Grand Teton rangers rescue lost snowboarders in Granite Canyon

A helicopter heads toward Garnet Canyon in this file photo from April 2011 taken during a search for two lost skiers in Grand Teton National Park. Two snowboarders were rescued Feb. 13 after mistakenly riding into Granite Canyon. (National Park Service photo by Jackie Skaggs — click to enlarge)

A helicopter heads toward Garnet Canyon in this file photo from April 2011 taken during a search for two lost skiers in Grand Teton National Park. Two snowboarders were rescued Feb. 13 after mistakenly riding into Granite Canyon. (National Park Service photo by Jackie Skaggs — click to enlarge)

From Staff Reports

Rangers from Grand Teton National Park rescued two snowboarders Monday night after the pair took a wrong turn and ended up in the park’s Granite Canyon area.

Snowboarders Joe Tauro, 55, from Brick, N.J. and Mike Fasciolli, 36, from Toms River, N.J. left through a ski area boundary gate at the Jackson Hole Mountain Resort just before 3 p.m. Monday, according to information released from the Grand Teton National Park public affairs office.

The snowboarders told rangers at the time they planned to board in Rock Springs Bowl. But they instead mistakenly ended up in Grand Teton National Park via Granite Canyon.

Authorities said the two men were “not prepared for backcountry travel.”

Teton County Search and Rescue staff were able to locate the men through the GPS feature in a cell phone they had.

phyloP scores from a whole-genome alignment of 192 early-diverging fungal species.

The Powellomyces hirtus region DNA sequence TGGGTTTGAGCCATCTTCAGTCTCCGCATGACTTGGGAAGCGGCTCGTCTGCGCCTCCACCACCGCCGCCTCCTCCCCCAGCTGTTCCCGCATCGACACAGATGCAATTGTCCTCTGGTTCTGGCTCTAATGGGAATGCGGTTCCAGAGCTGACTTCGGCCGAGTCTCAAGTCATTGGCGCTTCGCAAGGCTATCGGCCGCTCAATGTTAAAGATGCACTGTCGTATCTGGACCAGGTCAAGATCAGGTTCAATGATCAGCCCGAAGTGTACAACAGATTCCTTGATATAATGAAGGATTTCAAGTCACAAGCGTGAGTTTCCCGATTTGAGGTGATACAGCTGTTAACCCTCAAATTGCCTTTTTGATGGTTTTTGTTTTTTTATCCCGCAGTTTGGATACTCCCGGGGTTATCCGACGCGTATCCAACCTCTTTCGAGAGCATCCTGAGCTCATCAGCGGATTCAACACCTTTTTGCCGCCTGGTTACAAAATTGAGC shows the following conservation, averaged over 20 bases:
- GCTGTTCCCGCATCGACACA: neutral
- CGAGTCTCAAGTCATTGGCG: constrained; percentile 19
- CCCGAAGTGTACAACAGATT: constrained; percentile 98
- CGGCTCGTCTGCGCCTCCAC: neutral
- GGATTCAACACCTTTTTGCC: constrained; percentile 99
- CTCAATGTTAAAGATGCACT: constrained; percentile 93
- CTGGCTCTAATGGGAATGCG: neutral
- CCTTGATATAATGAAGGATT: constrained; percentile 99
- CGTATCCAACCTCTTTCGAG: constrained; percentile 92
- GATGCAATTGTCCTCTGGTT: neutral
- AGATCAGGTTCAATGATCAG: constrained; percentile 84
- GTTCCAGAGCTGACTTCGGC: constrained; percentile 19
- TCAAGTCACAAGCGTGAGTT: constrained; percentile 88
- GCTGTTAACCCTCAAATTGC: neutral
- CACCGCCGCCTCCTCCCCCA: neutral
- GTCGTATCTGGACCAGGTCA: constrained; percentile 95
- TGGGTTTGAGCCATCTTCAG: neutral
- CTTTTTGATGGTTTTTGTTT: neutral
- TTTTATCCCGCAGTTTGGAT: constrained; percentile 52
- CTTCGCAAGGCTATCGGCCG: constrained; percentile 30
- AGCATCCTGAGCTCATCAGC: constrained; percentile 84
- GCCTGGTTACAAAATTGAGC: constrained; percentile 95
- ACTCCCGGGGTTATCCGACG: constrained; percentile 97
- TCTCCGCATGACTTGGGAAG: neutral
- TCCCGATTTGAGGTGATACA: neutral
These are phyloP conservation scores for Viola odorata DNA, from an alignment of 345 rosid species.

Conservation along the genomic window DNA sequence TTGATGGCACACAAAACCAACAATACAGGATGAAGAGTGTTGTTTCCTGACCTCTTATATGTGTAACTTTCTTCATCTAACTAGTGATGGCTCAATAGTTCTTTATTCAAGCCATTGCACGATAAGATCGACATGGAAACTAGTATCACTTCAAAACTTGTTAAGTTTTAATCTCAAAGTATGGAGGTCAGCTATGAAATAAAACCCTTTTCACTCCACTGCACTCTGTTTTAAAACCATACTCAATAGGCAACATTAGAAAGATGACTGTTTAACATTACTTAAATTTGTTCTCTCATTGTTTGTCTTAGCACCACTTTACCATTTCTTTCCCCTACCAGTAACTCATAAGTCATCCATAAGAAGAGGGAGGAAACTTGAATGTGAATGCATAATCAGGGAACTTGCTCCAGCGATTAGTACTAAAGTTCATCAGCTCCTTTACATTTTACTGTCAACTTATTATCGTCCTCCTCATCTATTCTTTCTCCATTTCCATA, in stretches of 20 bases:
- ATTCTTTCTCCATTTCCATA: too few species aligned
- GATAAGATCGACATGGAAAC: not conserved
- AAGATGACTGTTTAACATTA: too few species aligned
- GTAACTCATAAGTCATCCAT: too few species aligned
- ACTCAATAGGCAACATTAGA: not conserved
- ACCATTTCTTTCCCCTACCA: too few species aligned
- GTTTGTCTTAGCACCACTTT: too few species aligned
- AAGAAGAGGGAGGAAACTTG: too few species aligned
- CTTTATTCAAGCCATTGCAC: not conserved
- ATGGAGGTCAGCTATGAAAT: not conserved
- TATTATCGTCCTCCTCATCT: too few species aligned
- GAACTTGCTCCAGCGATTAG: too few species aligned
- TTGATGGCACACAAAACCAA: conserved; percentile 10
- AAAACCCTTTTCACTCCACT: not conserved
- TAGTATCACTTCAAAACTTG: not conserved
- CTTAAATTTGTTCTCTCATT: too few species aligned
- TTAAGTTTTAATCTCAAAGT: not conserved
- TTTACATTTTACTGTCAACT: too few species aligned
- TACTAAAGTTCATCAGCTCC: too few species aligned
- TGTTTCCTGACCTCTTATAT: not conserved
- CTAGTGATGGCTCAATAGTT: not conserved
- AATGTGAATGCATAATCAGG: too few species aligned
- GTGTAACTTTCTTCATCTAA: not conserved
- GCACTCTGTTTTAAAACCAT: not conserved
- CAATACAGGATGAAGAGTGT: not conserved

Grand Teton National Park rangers communicating directly by cell phone with the men after 7:30 p.m. determined that they needed assistance based on their inadequate preparation for backcountry travel and an unspecified medical condition one of the men had.

Rangers used a snowmobile to access the mouth of Granite Canyon and reached the pair in the lower canyon by about 10 p.m. For emergency responses, rangers maintain a winter snowmobile trail that runs from the Moose-Wilson Road to the mouth of Granite Canyon. Jackson Hole ski patrollers were preparing to ski into the canyon from the Jackson Hole Mountain Resort when the two were found.

The snowboarders were not injured or in need of medical aid, according to authorities, but they lacked winter backcountry experience and had no food, water, lights or avalanche gear.

The Bridger-Teton National Forest Avalanche Center reported general avalanche hazard for February 13 to be “moderate” above 9,000 feet and “low” for elevations of 6,000-7,500 feet.

Rangers advise backcountry travelers to be prepared to spend more time in the elements than anticipated by bringing extra clothing, high-energy snacks and water. Skiers and snowboarders should consider their physical limitations and time restrictions when choosing a destination, and bring a map of the area and know how to use it before setting out.

Park rangers also remind backcountry users to pay special attention to avalanche and weather conditions before entering remote areas outside of ski area boundaries.

The rescue was the first by Teton rangers during the 2011-12 winter season.

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